I would love to be able to stick my head in the sand like a TV executive.
Now, granted, I don’t know too much about what they do, but I know one thing that they do – make decisions that don’t seem to make any amount of common sense. The third season of a capella singing show The Sing-Off ended a good bit ago and with very little fanfare after a season that was overly long for the premise.
Since then though its winners Pentatonix have started to blow up with millions of youtube hits, high profile media appearances, and their first non-Sing-Off release coming out soon. By all accounts Pentatonix is well on their way to being the high profile act that the show wanted to produce. It’s a far cry from season two winners Committed, who God bless ’em, were nearly impossible to find on the internet at this point after winning the show.
A capella may finally make it, and NBC won’t be able to capitalize.
The decision doesn’t come without merit – the show’s ratings sagged badly in the third season. But to cancel it is to ignore what really happened – NBC took a successful format for the show and broke it. For its first two seasons the Sing-Off was an in between season treat for music lovers, it was a short season and did well enough to be renewed twice. Then in a fit of brilliance the network decided to try and make it one of its bigger reality competition shows.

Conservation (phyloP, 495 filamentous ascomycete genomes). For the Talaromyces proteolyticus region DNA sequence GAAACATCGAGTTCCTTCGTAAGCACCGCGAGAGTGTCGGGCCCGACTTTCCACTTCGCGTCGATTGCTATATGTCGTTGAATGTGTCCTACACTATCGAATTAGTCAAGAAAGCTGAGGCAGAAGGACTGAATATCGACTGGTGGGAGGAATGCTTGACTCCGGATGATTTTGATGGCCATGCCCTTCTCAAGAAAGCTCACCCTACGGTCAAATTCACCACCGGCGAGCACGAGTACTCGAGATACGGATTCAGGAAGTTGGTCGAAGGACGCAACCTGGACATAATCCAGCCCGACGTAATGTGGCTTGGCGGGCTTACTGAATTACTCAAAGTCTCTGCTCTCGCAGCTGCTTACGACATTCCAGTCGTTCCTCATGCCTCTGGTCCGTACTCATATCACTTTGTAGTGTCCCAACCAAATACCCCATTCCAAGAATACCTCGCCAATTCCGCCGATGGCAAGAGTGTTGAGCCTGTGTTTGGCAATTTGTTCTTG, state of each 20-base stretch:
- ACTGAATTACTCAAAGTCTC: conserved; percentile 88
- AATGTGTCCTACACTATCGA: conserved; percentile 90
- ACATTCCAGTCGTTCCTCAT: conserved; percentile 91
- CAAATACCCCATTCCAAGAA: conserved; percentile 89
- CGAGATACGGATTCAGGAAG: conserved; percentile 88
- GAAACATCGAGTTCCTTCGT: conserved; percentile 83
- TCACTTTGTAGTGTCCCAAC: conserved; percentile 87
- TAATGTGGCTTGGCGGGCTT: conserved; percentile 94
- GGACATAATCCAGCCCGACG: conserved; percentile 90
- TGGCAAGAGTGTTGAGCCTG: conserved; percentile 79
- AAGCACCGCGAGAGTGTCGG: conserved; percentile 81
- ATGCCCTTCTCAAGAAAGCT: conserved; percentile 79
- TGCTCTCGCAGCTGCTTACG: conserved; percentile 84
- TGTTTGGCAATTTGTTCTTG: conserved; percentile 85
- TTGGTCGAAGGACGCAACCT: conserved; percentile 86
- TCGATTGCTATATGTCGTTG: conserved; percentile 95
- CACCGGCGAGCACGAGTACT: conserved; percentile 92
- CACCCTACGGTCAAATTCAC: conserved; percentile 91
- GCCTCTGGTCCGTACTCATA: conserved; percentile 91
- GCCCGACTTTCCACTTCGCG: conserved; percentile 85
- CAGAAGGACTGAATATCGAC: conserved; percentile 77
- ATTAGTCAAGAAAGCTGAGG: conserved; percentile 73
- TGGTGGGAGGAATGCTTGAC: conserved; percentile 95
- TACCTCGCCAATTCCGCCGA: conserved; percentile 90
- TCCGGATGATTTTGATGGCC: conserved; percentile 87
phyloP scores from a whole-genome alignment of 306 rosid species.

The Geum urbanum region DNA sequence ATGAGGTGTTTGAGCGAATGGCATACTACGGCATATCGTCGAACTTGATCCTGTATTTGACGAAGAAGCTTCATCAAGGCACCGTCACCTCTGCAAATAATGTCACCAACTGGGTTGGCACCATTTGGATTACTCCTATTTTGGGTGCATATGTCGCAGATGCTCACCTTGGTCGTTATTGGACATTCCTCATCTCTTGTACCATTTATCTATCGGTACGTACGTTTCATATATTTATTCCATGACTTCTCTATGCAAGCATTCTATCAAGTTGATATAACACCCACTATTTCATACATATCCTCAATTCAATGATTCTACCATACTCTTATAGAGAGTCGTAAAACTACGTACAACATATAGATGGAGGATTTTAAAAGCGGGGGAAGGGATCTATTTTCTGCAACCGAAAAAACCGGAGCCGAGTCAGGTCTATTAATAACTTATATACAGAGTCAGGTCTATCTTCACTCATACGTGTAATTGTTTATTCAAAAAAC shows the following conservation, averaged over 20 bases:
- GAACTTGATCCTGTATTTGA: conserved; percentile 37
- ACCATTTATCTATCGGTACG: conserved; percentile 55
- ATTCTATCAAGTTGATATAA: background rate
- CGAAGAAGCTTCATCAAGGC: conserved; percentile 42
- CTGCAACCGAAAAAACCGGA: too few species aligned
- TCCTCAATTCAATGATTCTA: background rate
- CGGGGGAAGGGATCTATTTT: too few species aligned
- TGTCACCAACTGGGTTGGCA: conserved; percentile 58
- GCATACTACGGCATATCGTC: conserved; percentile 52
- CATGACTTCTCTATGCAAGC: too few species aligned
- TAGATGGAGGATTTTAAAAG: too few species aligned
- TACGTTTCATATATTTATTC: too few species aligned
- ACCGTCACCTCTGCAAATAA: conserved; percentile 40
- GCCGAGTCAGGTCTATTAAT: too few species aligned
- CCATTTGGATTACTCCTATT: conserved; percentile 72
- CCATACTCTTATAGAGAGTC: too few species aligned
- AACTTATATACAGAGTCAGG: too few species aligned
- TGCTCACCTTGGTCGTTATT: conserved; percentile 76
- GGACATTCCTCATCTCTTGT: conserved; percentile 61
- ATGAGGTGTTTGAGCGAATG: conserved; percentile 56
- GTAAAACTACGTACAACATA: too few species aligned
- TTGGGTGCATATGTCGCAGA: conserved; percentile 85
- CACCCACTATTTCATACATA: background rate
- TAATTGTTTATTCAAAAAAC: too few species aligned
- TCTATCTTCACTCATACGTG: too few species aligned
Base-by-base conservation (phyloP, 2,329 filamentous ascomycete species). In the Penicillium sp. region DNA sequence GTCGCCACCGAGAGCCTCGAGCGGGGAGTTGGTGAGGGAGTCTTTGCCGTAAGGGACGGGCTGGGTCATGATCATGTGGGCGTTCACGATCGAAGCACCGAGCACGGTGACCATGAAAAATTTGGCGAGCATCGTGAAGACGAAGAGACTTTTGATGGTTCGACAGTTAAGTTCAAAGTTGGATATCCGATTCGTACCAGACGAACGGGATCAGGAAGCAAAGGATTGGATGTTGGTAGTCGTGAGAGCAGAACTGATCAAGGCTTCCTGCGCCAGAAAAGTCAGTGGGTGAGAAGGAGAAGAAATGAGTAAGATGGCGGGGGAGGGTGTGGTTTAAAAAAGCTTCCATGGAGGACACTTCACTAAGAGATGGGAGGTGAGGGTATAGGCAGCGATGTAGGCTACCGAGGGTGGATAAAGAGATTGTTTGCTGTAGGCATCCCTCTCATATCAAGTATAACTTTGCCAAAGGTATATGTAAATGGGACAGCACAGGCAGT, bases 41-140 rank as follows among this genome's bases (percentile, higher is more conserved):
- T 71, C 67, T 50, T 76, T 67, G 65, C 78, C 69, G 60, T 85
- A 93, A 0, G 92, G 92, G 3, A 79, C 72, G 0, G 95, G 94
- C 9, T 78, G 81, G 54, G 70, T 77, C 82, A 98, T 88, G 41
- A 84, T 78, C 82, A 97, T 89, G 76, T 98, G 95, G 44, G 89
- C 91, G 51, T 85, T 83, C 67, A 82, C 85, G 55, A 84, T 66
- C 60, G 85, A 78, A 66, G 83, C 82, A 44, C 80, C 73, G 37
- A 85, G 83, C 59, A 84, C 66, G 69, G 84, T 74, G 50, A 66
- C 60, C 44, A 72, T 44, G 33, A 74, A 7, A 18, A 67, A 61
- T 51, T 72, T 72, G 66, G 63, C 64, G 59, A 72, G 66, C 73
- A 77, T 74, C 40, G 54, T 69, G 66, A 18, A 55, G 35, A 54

Problem is, no one wanted that.
I’m sure it made someone some money, but this show was never going to have the market share of a show like The Voice or American Idol. It lacks the flash of other shows where the contestants have to have less talent, it always stayed away from manufacturing drama just to do it, and it was just too smart. It was a nerd’s show, I mean one of the judges was Ben Folds, come on! Anyone with any sense could have seen this coming when they announced a full season of a capella.
All isn’t lost, I suppose, there’s a chance that a cable network could have need of an inter-season show that would garner consistent ratings, but I don’t know how likely that is. It’s really a shame though. I had the opportunity to work with people around the show and they were all huge music lovers, and not to mention fantastic people. I truly wish them the best.
I also hope Pentatonix becomes a huge smash hit and it makes NBC look really, really stupid. Yes, I am that petty. Deal with it.